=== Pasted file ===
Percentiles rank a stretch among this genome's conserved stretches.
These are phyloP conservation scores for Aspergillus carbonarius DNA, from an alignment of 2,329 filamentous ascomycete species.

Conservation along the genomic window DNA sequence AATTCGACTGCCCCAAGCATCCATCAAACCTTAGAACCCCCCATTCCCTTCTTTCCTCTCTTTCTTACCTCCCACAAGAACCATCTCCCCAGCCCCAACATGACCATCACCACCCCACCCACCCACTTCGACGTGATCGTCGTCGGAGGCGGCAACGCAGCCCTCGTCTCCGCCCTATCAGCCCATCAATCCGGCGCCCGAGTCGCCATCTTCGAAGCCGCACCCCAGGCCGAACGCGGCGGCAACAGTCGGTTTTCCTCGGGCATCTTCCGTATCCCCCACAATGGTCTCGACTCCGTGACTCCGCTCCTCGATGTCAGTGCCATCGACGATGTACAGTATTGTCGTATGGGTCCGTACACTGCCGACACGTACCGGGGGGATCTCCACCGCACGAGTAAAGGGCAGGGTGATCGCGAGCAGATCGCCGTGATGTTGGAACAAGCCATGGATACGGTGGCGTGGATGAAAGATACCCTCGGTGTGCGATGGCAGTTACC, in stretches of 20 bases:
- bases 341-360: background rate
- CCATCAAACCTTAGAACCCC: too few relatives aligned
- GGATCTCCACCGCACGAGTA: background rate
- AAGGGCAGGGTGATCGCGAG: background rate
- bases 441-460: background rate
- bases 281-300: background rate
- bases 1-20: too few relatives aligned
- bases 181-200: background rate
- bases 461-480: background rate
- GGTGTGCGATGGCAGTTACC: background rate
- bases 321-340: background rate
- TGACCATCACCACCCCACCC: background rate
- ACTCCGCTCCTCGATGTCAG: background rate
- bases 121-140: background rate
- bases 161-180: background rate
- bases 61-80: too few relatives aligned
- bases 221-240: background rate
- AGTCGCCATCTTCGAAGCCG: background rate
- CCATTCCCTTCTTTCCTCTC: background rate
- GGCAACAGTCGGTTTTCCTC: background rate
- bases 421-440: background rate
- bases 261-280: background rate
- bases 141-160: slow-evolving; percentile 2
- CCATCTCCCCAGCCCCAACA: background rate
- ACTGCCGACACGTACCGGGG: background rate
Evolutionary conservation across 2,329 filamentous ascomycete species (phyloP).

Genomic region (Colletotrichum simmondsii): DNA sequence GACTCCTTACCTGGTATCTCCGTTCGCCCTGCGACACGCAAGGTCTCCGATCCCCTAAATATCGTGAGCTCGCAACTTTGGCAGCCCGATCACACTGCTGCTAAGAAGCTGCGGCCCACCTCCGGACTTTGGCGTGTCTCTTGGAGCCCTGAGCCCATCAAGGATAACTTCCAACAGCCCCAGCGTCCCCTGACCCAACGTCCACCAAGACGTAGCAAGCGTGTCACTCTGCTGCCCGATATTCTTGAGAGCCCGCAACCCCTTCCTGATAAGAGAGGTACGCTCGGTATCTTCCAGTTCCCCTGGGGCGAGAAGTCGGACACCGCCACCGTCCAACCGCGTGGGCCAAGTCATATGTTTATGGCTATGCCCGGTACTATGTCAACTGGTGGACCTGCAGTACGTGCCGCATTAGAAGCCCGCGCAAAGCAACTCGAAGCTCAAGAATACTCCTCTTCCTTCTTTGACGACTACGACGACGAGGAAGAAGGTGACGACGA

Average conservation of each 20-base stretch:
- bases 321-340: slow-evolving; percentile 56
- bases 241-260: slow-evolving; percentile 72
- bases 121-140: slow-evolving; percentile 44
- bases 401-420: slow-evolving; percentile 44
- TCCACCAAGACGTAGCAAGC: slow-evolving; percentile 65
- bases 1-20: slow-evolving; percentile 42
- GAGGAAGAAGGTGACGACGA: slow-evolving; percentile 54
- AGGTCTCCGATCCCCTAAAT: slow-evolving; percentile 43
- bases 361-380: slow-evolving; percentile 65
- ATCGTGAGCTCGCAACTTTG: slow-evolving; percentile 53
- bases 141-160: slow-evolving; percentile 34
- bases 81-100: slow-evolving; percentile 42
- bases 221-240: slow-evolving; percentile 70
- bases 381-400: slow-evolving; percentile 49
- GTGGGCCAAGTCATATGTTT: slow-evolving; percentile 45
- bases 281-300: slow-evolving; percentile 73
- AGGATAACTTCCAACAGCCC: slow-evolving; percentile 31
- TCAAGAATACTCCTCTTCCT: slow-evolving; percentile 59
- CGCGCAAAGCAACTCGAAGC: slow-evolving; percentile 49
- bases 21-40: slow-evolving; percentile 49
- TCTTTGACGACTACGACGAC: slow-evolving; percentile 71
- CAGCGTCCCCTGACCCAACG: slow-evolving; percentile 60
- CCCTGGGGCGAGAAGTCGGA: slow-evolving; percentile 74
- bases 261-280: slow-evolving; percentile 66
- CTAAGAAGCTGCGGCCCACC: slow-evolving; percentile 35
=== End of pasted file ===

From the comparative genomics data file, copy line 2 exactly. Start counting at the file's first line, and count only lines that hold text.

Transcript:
These are phyloP conservation scores for Aspergillus carbonarius DNA, from an alignment of 2,329 filamentous ascomycete species.